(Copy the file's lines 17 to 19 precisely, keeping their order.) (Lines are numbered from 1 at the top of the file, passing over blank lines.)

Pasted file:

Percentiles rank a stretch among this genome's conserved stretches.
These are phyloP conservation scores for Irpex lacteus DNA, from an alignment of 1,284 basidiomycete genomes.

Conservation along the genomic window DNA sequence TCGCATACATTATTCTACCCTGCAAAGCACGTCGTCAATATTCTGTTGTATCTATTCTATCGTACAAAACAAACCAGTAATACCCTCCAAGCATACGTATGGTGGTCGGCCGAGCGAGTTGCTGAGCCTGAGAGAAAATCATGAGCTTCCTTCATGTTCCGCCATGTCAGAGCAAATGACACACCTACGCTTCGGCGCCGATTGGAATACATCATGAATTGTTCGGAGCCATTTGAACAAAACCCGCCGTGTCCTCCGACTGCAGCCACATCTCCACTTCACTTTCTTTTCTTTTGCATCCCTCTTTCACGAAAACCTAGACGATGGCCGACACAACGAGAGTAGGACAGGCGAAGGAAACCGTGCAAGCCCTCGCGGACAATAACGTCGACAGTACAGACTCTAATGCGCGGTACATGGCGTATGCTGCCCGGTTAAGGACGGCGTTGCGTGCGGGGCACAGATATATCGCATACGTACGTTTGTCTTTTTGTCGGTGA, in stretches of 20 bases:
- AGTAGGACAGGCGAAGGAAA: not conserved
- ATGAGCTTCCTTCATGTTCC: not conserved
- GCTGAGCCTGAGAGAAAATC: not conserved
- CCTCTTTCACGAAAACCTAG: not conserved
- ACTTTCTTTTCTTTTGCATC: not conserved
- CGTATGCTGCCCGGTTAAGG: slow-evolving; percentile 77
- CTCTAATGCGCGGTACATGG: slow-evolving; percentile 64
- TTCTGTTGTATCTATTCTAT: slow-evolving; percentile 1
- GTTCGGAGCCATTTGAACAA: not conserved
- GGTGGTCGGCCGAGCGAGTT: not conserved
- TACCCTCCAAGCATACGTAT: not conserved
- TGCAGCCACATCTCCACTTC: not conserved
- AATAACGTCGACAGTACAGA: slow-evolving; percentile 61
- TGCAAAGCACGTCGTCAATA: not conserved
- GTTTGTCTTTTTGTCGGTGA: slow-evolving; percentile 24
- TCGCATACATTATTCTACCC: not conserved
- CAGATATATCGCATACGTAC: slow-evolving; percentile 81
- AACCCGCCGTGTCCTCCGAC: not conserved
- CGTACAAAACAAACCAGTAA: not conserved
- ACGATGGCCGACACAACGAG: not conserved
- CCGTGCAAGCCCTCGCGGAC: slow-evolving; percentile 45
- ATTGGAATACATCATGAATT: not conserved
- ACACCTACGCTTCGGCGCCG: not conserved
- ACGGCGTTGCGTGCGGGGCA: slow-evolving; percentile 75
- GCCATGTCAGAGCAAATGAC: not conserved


- TGCAAAGCACGTCGTCAATA: not conserved
- GTTTGTCTTTTTGTCGGTGA: slow-evolving; percentile 24
- TCGCATACATTATTCTACCC: not conserved